I've never actually stayed at a hospital, myself, but I almost did, once, with a bad allergic reaction. I was already feeling all better, after a couple hours in the ER (my throat had been closing up, but once they IVed some Prednisone and anithistamines, that got better almost immediately). The doctor recommended that I check in overnight for observation, in case the symptoms came back. My house was just a few miles down the road, so I declined, and everything was fine. But it surprised me how quick they were to book someone into the hospital that way. Maybe, as your article says, that's about an oversupply of beds.
*eye pop*.... gads the horror!!! prednisome!!! For me that is an automatic hospital stay as long as i am on the drug. It can have some very nasty side effects. If you have never had that drug it is possible they wanted to watch you for any adverse symptoms of the drug.
 
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Feb 2015
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#16
Great article.

I talked to a public health official and asked him what's the best way to anticipate where there might be higher than normal rates of vaccine noncompliance, and he said take a map and put a pin wherever there's a Whole Foods. I sort of laughed, and he said, "No, really, I'm not joking." It's those communities with the Prius driving, composting, organic food-eating people.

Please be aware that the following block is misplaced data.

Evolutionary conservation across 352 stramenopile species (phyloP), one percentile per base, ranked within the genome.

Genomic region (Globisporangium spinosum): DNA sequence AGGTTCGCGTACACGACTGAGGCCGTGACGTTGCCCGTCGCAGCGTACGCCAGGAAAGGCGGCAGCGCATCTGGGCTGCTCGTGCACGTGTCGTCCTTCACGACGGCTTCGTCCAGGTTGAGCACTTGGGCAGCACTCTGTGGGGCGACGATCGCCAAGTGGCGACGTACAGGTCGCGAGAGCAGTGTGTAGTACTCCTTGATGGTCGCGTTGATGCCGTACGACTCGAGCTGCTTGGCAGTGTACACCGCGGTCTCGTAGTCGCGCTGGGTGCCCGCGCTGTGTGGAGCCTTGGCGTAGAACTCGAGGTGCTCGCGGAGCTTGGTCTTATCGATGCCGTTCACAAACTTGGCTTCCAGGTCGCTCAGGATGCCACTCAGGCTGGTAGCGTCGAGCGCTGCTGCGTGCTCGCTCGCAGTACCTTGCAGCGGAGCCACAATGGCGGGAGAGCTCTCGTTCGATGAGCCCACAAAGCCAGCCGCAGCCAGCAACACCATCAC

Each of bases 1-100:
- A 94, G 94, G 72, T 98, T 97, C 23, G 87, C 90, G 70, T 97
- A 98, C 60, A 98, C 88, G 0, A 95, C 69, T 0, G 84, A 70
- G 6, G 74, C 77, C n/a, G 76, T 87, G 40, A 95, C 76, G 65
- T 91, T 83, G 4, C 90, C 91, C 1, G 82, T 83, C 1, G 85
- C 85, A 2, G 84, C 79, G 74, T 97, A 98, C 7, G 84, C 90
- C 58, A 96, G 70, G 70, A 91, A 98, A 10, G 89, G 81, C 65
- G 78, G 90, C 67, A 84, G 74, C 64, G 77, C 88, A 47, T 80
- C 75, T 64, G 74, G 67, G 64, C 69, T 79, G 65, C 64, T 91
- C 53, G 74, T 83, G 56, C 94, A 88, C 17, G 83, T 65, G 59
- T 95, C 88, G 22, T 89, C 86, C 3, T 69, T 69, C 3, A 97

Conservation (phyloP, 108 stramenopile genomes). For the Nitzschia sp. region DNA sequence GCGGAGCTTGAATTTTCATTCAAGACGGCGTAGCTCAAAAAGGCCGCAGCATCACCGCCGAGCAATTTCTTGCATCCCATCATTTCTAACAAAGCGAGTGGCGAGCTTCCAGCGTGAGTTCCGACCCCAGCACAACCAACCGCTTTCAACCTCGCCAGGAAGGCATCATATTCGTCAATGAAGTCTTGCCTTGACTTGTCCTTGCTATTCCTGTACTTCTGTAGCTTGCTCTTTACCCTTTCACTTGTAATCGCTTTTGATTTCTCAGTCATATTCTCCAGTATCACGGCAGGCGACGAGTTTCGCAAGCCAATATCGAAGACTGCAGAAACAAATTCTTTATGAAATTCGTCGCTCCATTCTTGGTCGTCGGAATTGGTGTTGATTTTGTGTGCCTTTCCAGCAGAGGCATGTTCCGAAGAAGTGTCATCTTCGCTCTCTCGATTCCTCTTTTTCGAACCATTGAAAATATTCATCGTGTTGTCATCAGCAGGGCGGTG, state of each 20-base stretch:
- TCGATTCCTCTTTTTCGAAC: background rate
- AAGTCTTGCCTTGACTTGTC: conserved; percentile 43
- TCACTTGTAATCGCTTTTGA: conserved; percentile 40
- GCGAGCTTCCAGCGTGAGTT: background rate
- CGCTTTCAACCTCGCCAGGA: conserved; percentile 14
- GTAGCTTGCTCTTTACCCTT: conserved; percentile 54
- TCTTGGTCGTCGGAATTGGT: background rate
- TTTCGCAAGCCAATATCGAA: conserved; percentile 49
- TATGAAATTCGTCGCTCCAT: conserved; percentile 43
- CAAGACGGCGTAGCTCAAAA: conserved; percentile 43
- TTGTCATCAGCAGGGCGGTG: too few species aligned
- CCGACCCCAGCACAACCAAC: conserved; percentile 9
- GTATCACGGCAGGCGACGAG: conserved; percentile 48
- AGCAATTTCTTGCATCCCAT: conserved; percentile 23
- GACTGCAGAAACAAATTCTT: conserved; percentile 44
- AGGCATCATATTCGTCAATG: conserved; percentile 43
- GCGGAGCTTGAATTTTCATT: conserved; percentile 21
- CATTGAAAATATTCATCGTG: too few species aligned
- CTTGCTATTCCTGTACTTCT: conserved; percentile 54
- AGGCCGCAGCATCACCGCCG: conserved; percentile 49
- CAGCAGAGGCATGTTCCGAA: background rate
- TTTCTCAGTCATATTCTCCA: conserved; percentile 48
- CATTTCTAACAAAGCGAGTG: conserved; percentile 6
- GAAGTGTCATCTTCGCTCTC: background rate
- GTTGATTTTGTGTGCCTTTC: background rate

https://www.sciencemag.org/news/2011/01/why-prius-driving-composting-set-fears-vaccines

omg... LMAO

the sad thing is the is absolutely right!!!
 
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HCProf

Moderator
Sep 2014
26,300
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USA
#17
US News is known for their clickbait rankings (e.g,. best colleges, best cities, etc.) It can be fun to dig into those rankings to see what games they play with their numbers to get the list they're trying to achieve. For example, consider their recent list of the ten best states in America:

https://www.usnews.com/news/best-states/slideshows/10-best-states-in-america

Being a fan of my own state of Massachusetts, I was curious how we did (we came out eighth). One thing that surprised me, though, is that we were only fifth for healthcare. The top overall state, Iowa --not exactly known for its healthcare system-- came out third. I was curious how that could be. If you dig down into the magazine's methods, you'll see the healthcare ranking is composed of several pieces. Massachusetts did well on access (the state has good subsidies to ensure access to healthcare for the poor, the nation's lowest rate of non-insurance, etc.) But, oddly, they didn't do well for "healthcare quality" -- 31st in the nation, versus ninth for Iowa. If you dig still further, you find that's driven pretty much entirely by hospital readmissions, where Massachusetts comes in dead last, due to a high rate of readmissions.